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New valproate safety materials released by MHRA

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New valproate safety materials released by MHRA

New regulatory measures are in place to reduce the known harms from valproate.

This includes the significant risk of serious harm to the baby if taken during pregnancy and the risk of impaired fertility in males.

Safety and educational materials are available from the MHRA together with a Drug Safety Update.

These include a pharmacy poster, patient card and guide, warning stickers to be added to medicine packaging in exceptional circumstances where the original pack cannot be dispensed, and a healthcare professional guide.

The guide provides updated information on the risks of valproate in pregnancy and the risks for male patients, the new conditions for valproate prescribing and key points for patient discussions. 

The resources also include an Annual Risk Acknowledgement Form for female patients starting valproate and at annual review, and a Risk Acknowledgement Form for male patients starting valproate.

The new regulatory measures came into force on January 31.

Valproate must not be started in new patients (male or female) younger than 55 years, unless two specialists independently consider and document that there is no other effective or tolerated treatment, or there are compelling reasons that the reproductive risks do not apply.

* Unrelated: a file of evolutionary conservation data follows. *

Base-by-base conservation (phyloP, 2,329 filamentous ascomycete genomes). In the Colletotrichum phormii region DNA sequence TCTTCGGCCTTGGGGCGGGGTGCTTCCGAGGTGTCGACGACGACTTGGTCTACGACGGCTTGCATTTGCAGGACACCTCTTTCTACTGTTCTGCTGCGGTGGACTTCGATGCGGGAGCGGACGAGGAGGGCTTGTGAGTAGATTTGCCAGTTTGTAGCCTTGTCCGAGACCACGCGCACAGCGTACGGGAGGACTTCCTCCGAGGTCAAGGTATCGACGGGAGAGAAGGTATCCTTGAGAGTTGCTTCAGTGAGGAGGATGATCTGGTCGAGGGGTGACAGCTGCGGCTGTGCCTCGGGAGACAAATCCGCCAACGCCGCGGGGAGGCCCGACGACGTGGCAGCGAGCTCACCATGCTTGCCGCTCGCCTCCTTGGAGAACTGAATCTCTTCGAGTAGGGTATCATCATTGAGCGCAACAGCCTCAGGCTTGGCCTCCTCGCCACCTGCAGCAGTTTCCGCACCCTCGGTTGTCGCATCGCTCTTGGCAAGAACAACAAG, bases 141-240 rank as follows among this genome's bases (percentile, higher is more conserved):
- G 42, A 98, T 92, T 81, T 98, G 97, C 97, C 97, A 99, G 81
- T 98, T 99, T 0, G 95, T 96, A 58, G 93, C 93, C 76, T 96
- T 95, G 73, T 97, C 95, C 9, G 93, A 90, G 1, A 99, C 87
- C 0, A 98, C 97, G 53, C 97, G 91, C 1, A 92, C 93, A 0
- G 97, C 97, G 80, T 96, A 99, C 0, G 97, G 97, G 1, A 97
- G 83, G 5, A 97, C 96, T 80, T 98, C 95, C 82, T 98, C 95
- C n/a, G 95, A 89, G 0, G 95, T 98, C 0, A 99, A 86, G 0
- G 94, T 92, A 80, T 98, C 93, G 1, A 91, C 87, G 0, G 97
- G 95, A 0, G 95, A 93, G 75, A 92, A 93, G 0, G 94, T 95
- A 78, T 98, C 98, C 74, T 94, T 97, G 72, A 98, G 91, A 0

At their next annual specialist review, women of childbearing potential and girls should be reviewed using a revised valproate Risk Acknowledgement Form, which will include the need for a second specialist signature if the patient is to continue with valproate and subsequent annual reviews with one specialist unless the patient’s situation changes.

Pharmacy teams should:

  • Remind patients on valproate that they must not stop taking their treatment without advice from their specialist
  • Continue to dispense valproate 
  • Be prepared to discuss the new safety measures with their patients 
  • Make sure patients receive the patient card and patient guide
  • Display the poster in the pharmacy.

What pharmacists need to know:

Unless there are exceptional circumstances, valproate-containing medicines must always be dispensed in the manufacturer’s original full pack.

Pharmacists must either round up or down so that the patient receives their supply in the manufacturer’s original full pack and ensure that they receive an amount that is as close as possible to that prescribed. 

Valproate-containing medicines must not subsequently be repackaged into plain dispensing packaging.

Exceptional circumstances 

The manufacturer’s original full pack does not have to be supplied where: 

A risk assessment is in place that refers to the need for the patient to be sold or supplied valproate-containing medicines in different packaging from its manufacturer’s original full outer packaging (for example, in a monitored dosage system)

Assuming that the product is authorised, there are processes in place to make sure that the patient receives the patient information leaflet. That is not the case for unauthorised medicines, unless they are only unauthorised as a result of an assembly process.

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